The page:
MICHELE NORRIS, Host:
From NPR News this is ALL THINGS CONSIDERED. I'm Michele Norris.
MELISSA BLOCK, Host:
And I'm Melissa Block.
Tensions along the U.S.-Mexico border are a fact of life and lately they've gotten worse following the shooting death of an illegal immigrant. The incident near San Diego has put the U.S. border patrol in the spotlight and it's heating up the rhetoric on both sides as Congress prepares to debate the merits of a new border fence. NPR's Carrie Kahn reports.
CARRIE KAHN: U.S. agent Dora Doyle says patrolling the border region has become has become increasingly dangerous. Standing at the steel fence separating San Diego from Tijuana, Doyle pulls out a rock covered in a gasoline-soaked rag, which she says migrants lit on fire and hurled across the border.
DORA DOYLE: These are the size of rocks. You can see how big this rock is. It's like a softball size rock. These are the rocks that they're throwing at our agents to assault our agents.
KAHN: Doyle says tensions along the border clearly have escalated. Assaults against agents have doubled since last year. And just since October, there have been more than 80 incidents involving agents. U.S. officials say it was a rock-throwing incident that sparked the confrontation in last month's shooting death of 20-year-old Guillermo Martinez Rodriguez. San Diego police, which are investigating the shooting, say Martinez was part of a group of migrants trying to scale a border fence. Investigators say when the border patrol tried to intervene Martinez threw a rock, nearly missing an agent's head. The agent then fired his gun. Border patrol officials allege Martinez was a smuggler with a history of past arrests.
AGUSTIN MARTINEZ: (Foreign language spoken)
KAHN: But Agustin Martinez says authorities are lying. Standing on the windy hillside in Tijuana where the shooting happened Martinez says he was with his brother that night and that no rocks were thrown.
MARTINEZ: (Through translator) It's all lies. Anyone who tries to cross the border gets caught several times before actually making it. That's the only way to do it. It doesn't mean you're a drug dealer or a smuggler.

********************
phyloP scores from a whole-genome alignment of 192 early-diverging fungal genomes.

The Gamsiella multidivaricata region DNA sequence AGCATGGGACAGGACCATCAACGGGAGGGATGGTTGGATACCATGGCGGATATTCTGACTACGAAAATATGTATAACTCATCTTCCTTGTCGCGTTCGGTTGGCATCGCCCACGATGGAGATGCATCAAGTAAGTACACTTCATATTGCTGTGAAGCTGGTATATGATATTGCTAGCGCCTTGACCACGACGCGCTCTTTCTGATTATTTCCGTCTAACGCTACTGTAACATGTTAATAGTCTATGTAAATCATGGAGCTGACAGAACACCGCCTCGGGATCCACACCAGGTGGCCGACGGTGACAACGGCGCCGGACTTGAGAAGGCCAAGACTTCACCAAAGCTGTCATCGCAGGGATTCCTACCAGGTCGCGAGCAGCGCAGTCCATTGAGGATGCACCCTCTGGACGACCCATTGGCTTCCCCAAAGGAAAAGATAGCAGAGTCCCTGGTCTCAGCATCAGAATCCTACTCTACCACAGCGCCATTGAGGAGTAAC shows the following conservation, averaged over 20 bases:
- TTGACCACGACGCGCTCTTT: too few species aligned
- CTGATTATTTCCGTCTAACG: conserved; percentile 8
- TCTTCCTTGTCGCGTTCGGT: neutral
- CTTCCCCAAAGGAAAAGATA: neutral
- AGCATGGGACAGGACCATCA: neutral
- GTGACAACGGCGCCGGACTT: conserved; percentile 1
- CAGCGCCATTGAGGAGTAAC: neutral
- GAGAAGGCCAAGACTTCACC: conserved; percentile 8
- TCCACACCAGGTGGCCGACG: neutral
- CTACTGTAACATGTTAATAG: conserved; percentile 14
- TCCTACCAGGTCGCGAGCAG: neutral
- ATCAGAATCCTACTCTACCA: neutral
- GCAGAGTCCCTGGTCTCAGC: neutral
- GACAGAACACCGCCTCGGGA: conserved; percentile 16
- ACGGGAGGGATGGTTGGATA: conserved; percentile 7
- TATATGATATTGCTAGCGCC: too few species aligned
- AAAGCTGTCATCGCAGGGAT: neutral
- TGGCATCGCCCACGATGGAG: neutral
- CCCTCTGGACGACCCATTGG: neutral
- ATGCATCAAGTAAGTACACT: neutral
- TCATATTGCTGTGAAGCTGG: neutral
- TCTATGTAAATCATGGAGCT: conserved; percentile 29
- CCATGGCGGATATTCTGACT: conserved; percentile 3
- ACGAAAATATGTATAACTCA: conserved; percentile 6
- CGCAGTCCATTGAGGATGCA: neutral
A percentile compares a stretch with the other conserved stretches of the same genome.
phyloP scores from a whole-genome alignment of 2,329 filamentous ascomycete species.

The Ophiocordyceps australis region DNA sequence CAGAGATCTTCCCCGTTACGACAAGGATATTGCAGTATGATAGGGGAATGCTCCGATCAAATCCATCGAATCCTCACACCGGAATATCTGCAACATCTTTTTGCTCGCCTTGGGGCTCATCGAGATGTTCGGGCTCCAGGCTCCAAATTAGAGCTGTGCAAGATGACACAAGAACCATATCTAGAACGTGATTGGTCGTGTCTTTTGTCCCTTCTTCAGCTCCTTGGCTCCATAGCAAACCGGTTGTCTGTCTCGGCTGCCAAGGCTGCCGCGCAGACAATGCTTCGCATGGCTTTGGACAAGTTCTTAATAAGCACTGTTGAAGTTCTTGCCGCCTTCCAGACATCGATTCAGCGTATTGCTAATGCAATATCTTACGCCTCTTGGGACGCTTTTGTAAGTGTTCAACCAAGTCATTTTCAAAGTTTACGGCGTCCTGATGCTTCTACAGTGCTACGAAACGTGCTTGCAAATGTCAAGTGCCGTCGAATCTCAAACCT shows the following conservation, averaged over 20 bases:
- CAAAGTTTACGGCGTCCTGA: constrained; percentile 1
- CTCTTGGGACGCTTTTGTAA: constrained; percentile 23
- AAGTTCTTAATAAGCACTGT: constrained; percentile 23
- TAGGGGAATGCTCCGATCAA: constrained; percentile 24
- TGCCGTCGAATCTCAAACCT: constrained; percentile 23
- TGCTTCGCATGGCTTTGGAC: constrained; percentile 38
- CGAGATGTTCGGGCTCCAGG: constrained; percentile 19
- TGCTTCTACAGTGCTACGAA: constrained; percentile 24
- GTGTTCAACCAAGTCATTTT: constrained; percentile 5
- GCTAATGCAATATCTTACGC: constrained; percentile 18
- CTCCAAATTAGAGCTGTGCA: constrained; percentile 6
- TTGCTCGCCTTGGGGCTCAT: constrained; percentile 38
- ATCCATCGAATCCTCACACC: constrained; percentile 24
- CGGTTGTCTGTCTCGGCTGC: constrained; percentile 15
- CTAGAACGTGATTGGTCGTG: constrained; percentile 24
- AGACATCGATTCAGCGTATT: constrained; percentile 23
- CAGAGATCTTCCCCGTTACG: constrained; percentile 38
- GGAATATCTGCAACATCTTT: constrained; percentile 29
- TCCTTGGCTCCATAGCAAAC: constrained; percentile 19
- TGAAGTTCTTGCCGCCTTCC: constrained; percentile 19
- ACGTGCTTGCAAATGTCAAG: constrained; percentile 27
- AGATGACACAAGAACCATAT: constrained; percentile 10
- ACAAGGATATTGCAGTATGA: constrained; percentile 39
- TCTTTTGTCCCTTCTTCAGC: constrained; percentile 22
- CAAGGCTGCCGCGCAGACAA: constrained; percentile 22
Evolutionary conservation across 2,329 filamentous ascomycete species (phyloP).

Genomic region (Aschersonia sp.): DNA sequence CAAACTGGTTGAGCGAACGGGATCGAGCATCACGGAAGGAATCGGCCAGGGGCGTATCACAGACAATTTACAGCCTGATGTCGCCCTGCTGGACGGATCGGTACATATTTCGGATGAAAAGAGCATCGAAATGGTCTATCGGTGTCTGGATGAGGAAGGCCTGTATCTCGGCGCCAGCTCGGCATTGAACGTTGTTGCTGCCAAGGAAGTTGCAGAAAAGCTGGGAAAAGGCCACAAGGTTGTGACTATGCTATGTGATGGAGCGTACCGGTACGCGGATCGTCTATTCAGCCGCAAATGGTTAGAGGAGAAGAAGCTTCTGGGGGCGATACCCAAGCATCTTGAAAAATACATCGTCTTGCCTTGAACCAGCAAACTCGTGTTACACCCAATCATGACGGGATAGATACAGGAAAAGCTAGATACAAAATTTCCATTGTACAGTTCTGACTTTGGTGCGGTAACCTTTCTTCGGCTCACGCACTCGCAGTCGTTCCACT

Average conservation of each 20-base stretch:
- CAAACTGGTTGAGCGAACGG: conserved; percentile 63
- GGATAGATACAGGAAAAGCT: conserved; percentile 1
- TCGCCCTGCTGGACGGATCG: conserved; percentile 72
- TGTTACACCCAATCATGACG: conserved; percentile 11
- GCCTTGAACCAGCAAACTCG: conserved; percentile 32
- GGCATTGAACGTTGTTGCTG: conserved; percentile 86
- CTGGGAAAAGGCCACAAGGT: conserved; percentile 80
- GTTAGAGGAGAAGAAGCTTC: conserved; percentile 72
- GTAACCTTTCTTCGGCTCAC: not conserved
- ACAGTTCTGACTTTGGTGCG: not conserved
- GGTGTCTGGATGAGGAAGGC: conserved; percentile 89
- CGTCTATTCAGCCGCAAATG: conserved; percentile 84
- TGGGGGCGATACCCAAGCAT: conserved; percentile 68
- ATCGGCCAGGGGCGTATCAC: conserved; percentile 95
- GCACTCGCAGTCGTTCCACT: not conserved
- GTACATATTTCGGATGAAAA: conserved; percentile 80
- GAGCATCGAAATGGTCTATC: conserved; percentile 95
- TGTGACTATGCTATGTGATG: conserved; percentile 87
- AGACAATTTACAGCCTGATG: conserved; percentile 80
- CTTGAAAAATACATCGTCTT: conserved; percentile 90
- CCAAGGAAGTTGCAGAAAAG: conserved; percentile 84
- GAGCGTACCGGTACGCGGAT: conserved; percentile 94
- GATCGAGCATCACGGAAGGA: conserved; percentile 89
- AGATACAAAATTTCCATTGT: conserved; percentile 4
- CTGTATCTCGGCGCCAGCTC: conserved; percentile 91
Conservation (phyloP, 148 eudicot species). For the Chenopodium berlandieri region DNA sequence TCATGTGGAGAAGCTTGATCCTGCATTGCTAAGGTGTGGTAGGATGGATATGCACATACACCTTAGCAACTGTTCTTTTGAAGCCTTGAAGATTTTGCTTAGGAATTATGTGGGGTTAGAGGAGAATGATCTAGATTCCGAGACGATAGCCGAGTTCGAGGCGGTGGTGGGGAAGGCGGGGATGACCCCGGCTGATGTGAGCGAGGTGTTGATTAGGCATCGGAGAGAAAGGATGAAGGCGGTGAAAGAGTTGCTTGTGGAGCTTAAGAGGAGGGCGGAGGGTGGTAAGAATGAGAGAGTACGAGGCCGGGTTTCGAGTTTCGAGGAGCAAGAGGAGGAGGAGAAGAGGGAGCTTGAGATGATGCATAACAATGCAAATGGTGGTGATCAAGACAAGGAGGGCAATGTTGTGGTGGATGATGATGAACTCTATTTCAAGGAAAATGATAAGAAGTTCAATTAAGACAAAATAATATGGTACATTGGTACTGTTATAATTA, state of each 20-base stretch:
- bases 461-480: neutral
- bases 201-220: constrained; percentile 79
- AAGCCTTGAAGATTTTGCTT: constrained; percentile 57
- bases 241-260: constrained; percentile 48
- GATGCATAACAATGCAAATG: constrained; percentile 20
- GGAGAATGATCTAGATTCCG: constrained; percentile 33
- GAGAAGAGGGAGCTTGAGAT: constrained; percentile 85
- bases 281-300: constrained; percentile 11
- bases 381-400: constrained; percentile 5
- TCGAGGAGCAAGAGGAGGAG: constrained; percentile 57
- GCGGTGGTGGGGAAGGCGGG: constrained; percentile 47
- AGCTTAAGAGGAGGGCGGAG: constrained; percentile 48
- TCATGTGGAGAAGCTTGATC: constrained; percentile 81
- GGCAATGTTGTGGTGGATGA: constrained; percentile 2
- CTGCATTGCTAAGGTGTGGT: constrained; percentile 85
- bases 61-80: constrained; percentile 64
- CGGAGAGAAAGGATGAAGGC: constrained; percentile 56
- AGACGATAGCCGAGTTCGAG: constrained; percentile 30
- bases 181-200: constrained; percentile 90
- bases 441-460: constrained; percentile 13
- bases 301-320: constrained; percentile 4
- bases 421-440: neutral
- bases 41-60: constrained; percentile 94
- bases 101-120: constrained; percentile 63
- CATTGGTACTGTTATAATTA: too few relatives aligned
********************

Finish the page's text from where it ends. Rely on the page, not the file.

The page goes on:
KAHN: Martinez says the agent shot his brother in the back as they were running away. Mexican officials say the bullet, which has not been recovered, pierced Martinez's lungs as it exited his chest. He died at a Tijuana hospital. The shooting sparked widespread condemnation in Mexico. Newspapers covered the story daily. President Vicente Fox ordered a full investigation and even sent Washington a diplomatic note. Adding to the tensions is the upcoming debate in the U.S. Congress over a new 700-mile-long border fence. Commentators in Mexico have likened it to the Berlin wall, prompting a harsh rebuke from U.S. Ambassador Tony Garza. He called such comparisons personally offensive. Southern California Republican Congressman David Dreier said the U.S. actions including the fence have been misinterpreted.
DAVID DREIER: We need to do everything that we can to lower the temperature. I think that that's important, but at the same time we have the responsibility to secure our borders.
KAHN: Dreier says the new border fence is a humane way to deter would-be crossers and lower the number of deaths. But Dreier jumped into the fray last week when he co-authored a letter urging an investigation into alleged incursions by the Mexican military onto U.S. soil. Dreier says he's worried the soldiers could be deserters or working with drug traffickers.
DREIER: And obviously it jeopardizes our national security if we have people who are in the Mexican military involved in illicit activity. And I don't know that that's the case, but there are questions that are raised about this possibly going on and we just want to have a full airing of it.
KAHN: Gregory Rodriguez of the New America says the two countries need to sit down and be honest about the immigration problem.
GREGORY RODRIGUEZ: I think the rhetoric is getting so high primarily because of the dishonesty on both sides. That the United States clearly doesn't recognize its nations own need for migrants. And Mexico isn't terribly honest about its need to lose migrants.
KAHN: Rodriguez says until both countries hash out an immigration accord migrants will continue to be caught in the middle. Back in Tijuana Agustin Martinez says he hopes for justice for his brother.
MARTINEZ: (Foreign language spoken)
KAHN: Martinez says he wants his government to continue pressuring the U.S. about the shooting and to make sure the agent who shot his brother is punished. Officials in both Mexico and the U.S. say their investigations continue. Carrie Kahn, NPR News, Los Angeles.